According to tradition it was here that the first High Mass was celebrated in London, outside the chapels of ambassadors, since the time of James II. The occasion was the Solemn Requiem sung for the repose of the soul of Louis XVI of France, who was executed on 21 January 1793.
It was to St George's that Fr Thomas Doyle came in 1820, when the congregation stood at around 7,000. He became the First Chaplain in 1829. In the same year, the Catholic Emancipation Act removed nearly all the legal disabilities which Catholics had suffered for 250 years.
As Fr Doyle's congregation increased (to 15,000 by 1829), the idea grew in his mind of a great church, with the dimensions of a long and lofty cathedral. By 1839, enough money had been collected to make a start, and the present site in St George's Fields (then an open space) was purchased for £3,200.
A.W.N. Pugin, the noted architect of the Gothic revival, was commissioned to design the church. Unfortunately, lack of funds prevented the committee from accepting his first design of a cruciform cathedral on a grand scale, and less ambitious plans had to be prepared. Work began at on the old cathedral in 1840, the foundation stone being laid on 8 September. The church was solemnly opened by Bishop Wiseman on 4 July 1848. To mark the occasion Pope Pius IX sent a golden chalice and paten as a gift.
Two years later pope Pius restored the English hierarchy, and St George's was chosen as the Cathedral Church of the new Diocese of Southwark, which was to cover the whole of Southern England. For the next half-century, until the opening of Westminster Cathedral, St George's was the centre of Catholic life in London.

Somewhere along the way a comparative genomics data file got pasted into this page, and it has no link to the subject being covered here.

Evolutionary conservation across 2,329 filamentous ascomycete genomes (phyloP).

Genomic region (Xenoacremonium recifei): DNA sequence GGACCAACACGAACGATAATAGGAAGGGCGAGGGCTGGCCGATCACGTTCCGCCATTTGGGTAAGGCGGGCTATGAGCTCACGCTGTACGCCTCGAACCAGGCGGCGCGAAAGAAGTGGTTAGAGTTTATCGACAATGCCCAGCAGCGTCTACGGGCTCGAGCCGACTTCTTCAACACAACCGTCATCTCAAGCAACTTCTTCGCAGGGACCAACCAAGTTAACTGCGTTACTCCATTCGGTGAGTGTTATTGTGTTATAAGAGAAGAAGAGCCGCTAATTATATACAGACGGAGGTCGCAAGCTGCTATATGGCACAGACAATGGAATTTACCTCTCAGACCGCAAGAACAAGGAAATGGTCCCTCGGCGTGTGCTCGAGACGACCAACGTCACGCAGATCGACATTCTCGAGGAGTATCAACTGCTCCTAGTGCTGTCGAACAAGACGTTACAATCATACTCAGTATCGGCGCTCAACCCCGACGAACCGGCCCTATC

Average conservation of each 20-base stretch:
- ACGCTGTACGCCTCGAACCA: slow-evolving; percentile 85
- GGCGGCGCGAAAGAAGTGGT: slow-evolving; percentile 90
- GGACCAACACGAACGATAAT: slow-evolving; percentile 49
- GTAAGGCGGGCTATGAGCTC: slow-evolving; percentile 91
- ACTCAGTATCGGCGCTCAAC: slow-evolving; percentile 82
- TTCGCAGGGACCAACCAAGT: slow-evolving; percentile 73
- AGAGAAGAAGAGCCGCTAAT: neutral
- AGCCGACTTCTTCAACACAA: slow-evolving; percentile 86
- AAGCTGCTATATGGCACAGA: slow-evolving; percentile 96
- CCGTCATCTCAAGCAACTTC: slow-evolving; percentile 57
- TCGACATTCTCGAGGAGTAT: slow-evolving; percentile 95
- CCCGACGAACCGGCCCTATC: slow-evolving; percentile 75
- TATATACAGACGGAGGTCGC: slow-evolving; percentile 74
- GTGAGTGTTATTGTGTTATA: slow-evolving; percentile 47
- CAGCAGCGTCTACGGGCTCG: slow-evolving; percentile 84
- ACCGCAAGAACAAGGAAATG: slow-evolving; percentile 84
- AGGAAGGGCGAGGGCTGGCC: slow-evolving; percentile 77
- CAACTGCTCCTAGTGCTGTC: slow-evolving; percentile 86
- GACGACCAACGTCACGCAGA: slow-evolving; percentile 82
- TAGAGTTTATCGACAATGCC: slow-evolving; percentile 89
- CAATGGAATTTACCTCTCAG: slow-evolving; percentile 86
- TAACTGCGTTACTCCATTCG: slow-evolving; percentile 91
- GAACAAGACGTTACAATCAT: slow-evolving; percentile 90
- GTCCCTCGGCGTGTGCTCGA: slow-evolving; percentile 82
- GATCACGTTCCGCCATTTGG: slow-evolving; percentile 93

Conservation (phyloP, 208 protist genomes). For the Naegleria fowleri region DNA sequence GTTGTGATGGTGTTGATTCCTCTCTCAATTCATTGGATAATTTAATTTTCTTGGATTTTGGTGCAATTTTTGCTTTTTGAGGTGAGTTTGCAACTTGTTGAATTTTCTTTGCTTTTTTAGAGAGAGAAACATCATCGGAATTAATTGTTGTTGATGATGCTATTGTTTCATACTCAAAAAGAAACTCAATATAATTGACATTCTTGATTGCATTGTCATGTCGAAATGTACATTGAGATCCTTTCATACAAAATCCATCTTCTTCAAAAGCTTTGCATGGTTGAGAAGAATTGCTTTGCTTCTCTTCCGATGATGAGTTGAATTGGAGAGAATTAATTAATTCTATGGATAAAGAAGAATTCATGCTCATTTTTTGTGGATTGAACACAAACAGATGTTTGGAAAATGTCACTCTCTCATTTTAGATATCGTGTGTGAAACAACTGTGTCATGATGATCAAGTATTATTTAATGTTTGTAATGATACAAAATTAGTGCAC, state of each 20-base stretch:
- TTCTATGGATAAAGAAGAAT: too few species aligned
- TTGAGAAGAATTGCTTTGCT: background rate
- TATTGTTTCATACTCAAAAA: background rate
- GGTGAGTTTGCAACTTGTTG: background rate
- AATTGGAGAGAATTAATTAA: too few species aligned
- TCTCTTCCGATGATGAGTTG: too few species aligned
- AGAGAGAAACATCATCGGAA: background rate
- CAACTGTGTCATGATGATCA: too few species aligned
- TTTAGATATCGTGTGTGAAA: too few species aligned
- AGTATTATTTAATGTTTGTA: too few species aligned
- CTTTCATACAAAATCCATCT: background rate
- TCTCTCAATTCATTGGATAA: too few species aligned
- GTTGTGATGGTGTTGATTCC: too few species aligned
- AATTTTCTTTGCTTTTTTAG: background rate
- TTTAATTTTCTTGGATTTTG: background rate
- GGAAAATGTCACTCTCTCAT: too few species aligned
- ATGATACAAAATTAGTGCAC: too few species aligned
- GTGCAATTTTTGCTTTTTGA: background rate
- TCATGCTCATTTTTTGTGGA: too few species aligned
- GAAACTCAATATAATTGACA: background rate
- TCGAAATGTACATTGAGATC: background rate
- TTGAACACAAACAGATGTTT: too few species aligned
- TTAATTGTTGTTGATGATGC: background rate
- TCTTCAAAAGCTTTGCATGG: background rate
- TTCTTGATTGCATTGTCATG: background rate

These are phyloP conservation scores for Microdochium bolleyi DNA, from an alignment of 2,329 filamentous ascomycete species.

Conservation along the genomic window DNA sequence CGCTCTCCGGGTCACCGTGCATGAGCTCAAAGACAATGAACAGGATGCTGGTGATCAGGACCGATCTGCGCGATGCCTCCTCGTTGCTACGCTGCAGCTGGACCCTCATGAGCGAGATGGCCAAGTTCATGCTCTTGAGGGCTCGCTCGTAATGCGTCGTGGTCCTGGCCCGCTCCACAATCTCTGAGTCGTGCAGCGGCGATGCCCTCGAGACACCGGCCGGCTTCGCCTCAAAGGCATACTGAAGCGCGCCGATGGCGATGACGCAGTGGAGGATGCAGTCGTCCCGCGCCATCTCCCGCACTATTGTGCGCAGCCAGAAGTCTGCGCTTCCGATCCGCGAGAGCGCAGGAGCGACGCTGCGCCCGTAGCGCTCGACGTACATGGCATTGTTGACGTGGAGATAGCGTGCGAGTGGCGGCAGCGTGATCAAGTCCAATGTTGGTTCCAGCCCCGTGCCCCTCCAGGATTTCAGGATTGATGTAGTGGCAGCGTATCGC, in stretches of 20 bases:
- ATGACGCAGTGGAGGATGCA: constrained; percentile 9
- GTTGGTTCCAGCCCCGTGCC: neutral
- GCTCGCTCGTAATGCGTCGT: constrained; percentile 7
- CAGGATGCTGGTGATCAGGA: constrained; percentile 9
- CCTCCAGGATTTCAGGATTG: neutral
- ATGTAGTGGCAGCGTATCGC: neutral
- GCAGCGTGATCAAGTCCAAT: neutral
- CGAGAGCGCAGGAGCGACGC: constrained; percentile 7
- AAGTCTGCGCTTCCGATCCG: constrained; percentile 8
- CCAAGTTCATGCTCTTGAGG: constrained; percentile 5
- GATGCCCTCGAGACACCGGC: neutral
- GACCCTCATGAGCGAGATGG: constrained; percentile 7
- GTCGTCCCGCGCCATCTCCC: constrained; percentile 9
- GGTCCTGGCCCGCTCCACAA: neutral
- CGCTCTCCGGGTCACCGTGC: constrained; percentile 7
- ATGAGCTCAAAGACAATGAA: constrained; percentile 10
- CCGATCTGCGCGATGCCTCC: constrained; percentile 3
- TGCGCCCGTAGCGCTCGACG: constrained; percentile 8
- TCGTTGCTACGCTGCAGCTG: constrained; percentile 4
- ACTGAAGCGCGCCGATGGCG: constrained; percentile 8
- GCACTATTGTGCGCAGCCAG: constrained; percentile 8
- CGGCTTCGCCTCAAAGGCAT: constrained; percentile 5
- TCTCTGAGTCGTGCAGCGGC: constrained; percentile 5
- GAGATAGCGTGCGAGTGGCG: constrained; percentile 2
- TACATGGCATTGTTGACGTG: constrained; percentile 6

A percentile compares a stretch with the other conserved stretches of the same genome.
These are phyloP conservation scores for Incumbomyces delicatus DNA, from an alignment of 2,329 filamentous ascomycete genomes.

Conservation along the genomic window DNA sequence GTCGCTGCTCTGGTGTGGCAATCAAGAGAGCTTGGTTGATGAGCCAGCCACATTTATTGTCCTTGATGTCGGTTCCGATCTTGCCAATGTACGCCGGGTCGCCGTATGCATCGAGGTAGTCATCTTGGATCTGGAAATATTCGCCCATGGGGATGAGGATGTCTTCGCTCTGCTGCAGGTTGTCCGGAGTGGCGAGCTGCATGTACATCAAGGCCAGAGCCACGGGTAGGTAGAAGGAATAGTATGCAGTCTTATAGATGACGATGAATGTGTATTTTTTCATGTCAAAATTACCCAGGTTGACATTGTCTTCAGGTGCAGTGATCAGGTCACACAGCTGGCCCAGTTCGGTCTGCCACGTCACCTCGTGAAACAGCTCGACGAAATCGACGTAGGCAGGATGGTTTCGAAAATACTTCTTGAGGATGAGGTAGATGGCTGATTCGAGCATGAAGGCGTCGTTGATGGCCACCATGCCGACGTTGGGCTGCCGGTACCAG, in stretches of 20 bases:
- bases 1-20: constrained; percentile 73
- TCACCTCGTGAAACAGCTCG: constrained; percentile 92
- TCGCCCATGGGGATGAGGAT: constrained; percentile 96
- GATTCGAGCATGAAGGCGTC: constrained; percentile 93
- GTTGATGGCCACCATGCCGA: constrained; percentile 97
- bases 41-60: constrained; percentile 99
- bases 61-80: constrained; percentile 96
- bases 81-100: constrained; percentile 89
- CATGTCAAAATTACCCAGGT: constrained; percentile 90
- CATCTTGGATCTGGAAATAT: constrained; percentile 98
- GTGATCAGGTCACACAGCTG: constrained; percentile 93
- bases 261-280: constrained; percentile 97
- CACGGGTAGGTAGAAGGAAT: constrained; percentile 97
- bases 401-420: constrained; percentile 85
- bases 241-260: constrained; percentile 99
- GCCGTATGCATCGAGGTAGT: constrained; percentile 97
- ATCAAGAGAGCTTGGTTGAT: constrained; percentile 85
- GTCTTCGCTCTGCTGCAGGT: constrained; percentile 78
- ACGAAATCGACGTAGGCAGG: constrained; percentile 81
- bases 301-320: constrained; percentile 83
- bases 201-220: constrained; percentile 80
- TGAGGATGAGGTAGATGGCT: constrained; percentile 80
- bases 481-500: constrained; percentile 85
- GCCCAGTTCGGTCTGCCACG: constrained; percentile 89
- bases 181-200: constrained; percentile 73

Thomas Grant was made the first Bishop of Southwark; Fr Doyle became the Provost and Administrator, and remained so until his death on 6 June 1879. He is buried in the crypt. The new cathedral was consecrated by Bishop Butt on 7 November 1894 and on that day every year the feast of the Dedication of the Cathedral is celebrated throughout the diocese.
A New Cathedral
Disaster came during the massive air-raids on London during World War 11. On 16 April 1941 an incendiary bomb set light to the roof and in minutes the cathedral was ablaze from end to end, to become the next day a smouldering ruin. For some years the Amigo Hall became the pro-cathedral.
In the early 1950s, under Bishop Cowderoy and Administrator Fr Bernard Bogan, plans for a new cathedral were completed. Romilly Bernard Craze was chosen as the architect. It was only when restoration work commenced in 1953 that the full extent of the fire damage became apparent. Only a few parts of the original building were sound enough to be incorporated in the reconstructed cathedral. In the reconstruction, a clerestory over the nave was introduced, vastly improving the lighting of the new building.
A grant came from the War Damage Commission, but extra money was needed as the plan went beyond mere restoration. Appeals were made far beyond the diocese, notably in Ireland and the USA. On 4 July 1958 the new building was solemnly opened by Bishop Cowderoy. The Lady Chapel was added in 1963 and the Baptistry in 1966. Click here for a plan of the new cathedral.
In 1994 the cathedral's centenary was marked by a weekend of celebrations involving the Papal Nuncio, the Archbishop of Southwark and more than 40 priests who had served the cathedral over the years.
The Papal Visit of 1982